In spite of the fact that the Vikings characters will be long gone by the time Valhalla begins, the sequel series will shed light on their lingering influence.. Rollo, Ragnar’s brother, was the first ruler of Normandy, and Rollo’s great-great-great-grandson, William the Conqueror, was a descendant of Rollo. It is widely accepted that Ubbe arrived in North America first, however in Vikings: Valhalla, Erik the Red can learn that Ubbe arrived before him and discover what happened to Ubbe’s little camp.

Kattegat, Ragnar Lothbrok’s coastal home town, will be one of Europe’s largest commercial ports by the time of Vikings: Valhalla, which premieres in 2017. Hirst detailed to Collider how the characters from Vikings would continue to live on in Valhalla:

“Whenever [Vikings: Valhalla’s characters] meet in the great hall in Kattegat, of course they talk about the great heroes who used to sit in the same hall at the same table, and they were Ragnar Lothbrok, Lagertha, and Bjorn Ironside, and Ivar the Boneless, who are now mythic characters even within the show… So everything connects in a useful, and interesting, and fascinating way.”

Vikings: Valhalla sees a change in the power dynamics between Christianity and the Norse pagan gods, continuing the themes of the first series. Instead of the English rulers being besieged by the Vikings and losing both territory and riches to the Northmen for most of Viking Age, the Scandinavian kingdoms of Vikings: Valhalla will gradually be converted to Christianity through time (something that had already begun by the end of Vikings season 6). Vikings: Valhalla’s first look teaser showed off Lief Eriksson, a sailor from Greenland who wants to distinguish himself in combat. As Lief and Freydis are featured in combat gear in the teaser, they will be joining each other in whatever the future brings. The trailer has an ominous feel to it, which suggests that the film will examine the multiple levels of the characters’ battles. As the ships, swords, and tensions appear, Valhalla declares that change is certainly on the horizon.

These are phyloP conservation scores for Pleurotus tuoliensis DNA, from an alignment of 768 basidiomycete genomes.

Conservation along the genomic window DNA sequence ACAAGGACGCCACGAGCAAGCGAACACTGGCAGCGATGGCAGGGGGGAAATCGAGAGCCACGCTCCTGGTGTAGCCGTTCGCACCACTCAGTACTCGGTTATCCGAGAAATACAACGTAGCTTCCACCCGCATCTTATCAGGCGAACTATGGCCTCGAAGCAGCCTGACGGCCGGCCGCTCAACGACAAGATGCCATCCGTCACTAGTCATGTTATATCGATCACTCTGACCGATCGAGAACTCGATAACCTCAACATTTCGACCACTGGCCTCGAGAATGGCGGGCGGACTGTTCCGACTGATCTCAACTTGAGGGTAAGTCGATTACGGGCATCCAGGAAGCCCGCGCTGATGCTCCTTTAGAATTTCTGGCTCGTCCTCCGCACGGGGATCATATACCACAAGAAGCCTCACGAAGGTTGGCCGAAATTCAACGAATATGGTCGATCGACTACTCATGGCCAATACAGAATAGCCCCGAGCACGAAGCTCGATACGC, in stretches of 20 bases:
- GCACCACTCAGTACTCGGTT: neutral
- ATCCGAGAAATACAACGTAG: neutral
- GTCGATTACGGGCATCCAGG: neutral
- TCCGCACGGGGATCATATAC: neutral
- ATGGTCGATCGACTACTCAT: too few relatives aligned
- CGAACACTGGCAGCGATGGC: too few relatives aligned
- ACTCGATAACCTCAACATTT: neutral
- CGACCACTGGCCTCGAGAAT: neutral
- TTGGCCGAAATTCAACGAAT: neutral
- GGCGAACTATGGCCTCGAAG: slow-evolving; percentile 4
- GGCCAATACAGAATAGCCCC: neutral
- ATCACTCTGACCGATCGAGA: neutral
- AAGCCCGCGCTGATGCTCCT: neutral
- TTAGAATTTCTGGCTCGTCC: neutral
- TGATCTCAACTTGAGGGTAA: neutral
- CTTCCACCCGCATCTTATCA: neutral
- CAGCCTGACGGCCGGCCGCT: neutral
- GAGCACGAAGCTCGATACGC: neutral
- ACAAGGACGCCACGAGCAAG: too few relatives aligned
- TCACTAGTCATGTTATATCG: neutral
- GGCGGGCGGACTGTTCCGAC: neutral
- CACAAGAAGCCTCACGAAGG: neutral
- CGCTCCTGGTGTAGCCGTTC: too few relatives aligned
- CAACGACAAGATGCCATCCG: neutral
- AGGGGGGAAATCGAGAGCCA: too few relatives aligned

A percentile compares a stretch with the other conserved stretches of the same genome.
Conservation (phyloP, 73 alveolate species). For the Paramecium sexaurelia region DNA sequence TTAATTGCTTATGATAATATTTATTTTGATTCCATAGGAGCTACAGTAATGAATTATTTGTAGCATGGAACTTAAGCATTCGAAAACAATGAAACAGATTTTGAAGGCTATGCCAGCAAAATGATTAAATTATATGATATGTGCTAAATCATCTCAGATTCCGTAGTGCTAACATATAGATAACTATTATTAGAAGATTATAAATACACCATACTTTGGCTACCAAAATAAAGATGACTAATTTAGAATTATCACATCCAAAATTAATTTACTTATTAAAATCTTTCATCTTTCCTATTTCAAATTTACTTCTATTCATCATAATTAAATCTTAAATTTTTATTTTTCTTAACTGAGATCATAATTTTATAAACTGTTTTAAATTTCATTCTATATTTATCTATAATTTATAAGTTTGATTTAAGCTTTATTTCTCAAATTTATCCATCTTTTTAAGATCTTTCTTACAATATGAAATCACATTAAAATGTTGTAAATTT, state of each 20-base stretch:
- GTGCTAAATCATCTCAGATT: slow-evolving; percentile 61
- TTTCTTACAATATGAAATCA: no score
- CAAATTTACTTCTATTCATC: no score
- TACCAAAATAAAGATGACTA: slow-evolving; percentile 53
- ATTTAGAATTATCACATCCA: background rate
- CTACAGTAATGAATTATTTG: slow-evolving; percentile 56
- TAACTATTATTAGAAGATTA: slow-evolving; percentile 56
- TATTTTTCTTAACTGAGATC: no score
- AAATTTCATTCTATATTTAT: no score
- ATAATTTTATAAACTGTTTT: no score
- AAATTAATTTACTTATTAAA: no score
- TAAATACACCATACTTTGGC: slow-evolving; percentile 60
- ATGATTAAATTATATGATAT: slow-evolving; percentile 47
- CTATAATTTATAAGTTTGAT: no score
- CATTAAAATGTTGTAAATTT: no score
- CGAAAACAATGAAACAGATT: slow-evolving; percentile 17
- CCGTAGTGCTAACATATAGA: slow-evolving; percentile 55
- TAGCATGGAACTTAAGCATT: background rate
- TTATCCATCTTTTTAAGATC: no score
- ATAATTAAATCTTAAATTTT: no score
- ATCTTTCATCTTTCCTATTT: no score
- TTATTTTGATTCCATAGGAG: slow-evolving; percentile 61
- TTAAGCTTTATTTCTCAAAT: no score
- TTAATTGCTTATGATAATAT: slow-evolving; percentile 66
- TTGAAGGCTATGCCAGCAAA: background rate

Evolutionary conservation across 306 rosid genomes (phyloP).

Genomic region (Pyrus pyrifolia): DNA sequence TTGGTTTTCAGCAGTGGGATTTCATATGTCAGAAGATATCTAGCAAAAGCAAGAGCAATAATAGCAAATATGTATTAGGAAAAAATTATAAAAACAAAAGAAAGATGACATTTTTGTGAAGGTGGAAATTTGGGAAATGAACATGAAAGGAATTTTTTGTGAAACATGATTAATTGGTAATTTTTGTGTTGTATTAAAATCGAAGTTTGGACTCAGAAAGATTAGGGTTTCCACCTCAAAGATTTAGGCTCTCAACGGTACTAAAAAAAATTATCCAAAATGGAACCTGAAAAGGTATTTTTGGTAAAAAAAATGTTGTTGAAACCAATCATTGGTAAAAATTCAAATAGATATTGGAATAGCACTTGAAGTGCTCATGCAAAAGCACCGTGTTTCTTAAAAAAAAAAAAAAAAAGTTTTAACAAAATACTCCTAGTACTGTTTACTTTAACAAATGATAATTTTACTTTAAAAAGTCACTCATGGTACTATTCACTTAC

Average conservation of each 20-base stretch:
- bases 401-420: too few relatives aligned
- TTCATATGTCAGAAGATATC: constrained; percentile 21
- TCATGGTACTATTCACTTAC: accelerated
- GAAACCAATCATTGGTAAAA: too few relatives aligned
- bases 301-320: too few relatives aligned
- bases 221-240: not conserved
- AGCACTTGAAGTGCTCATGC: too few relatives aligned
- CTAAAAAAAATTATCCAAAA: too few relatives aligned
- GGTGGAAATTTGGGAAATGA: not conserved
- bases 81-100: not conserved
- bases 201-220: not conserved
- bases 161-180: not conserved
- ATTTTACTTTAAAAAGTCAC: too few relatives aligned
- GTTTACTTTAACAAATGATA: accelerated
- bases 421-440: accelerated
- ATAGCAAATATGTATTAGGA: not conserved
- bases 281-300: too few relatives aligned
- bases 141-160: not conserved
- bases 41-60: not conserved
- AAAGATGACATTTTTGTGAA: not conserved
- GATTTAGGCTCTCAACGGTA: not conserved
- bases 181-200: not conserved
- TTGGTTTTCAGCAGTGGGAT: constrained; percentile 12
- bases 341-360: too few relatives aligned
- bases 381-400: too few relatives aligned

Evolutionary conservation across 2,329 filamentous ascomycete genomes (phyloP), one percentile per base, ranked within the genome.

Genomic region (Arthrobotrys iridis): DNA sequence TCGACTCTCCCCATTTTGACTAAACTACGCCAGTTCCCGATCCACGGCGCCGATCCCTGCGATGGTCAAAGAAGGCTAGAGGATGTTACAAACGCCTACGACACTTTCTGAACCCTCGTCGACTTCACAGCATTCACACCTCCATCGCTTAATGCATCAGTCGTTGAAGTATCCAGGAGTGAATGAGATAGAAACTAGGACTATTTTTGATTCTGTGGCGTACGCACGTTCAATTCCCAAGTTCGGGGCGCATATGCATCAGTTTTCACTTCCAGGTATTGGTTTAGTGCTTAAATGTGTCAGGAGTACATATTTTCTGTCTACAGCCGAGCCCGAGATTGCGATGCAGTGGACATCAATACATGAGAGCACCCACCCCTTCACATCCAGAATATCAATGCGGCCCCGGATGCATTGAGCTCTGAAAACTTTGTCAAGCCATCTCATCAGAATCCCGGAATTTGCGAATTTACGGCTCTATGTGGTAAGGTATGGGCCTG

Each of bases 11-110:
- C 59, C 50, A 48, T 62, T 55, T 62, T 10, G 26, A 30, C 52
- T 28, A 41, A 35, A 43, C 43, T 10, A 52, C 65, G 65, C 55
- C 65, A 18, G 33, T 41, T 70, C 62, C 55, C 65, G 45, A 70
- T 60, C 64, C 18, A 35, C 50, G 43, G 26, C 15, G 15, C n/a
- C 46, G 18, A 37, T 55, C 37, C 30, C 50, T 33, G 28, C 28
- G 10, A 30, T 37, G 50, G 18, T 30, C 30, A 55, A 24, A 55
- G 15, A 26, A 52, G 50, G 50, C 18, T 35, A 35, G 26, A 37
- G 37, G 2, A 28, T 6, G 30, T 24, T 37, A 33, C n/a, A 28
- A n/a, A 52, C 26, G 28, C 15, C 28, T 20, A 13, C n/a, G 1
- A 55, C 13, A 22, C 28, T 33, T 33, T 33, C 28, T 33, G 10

Vikings: Valhalla’s Cast & Characters

It was announced by Valhalla that the programme will feature figures like as Leif Erikson, Freydis Eiriksdottir, Harald Hardrada, and William The Conqueror. Erik the Red, the father of Leif and Freydis, is also expected to feature in the series, according to Hirst. Erik, a red-haired Viking, temporarily reigned over Kattegat alongside Queen Ingrid in the sixth season of Vikings. A second Erik the Red, on the other hand, isn’t entirely unexpected. For example, Ragnar Lothbrok is thought to be a composite of historical personalities who were significantly enhanced with fiction, whereas Harald Hardrada was also known as Harald Fairhair, and it’s possible that he and Viking King Harald Finehair are the same person.

Game of Thrones star Jóhannes Haukur Jóhannesson will portray Olaf “the Holy” Haraldsson in Vikings: Valhalla. Freydis Eirksdóttir is played by Frida Gustavsson (The Witcher), Earl Godwin is played by David Oakes (The Borgias), and Emma of Normandy is played by Laura Berlin (The Borgias). King Canute “the Great” Bradley Freegard Caroline Henderson Asbjrn Krogh Julian Seager Leo Suter Pollyanna McIntosh Pollyanna McIntosh Pollyanna McIntosh John Kavanagh The Seer Pääru Oja Arne Gormsson Louis Davison thelred the Unready Sam Corlett Leif Eriksson Bradley Freegard Bradley Freegard Merin will be played by Yvonne Mai, Bill Murphy is Odga, Alan Devine (Vikings’ Ealdorman Eadric) is Ealdorman of Kent, and Gavin O’Connor (Vikings’ Ealdorman of Kent) was cast. King Canute “the Great” (Bradley Freegard), Caroline Henderson (Asbjörn Krogh), Julian Seager (Jarl Gorm), Leo Suter (Harald Sigurdsson), Pollyanna McIntosh (Queen lfgifu of Denmark), John Kavanagh (The Seer), Pääri Oja (Arne Gormsson), Louis Davison (Prince Edmund), Bosco Hogan (Athelred the Unready). Yvonne Mai will portray Merin, and Bill Murphy will portray Odga. Actors Gavin O’Connor and Alan Devine were cast as Ealdorman of Kent and East Anglia, respectively, in the upcoming TV series Medieval England. Vikings: Valhalla has a large cast of characters, and it presents a fresh tale inside the same historical context as its predecessor, which should be exciting.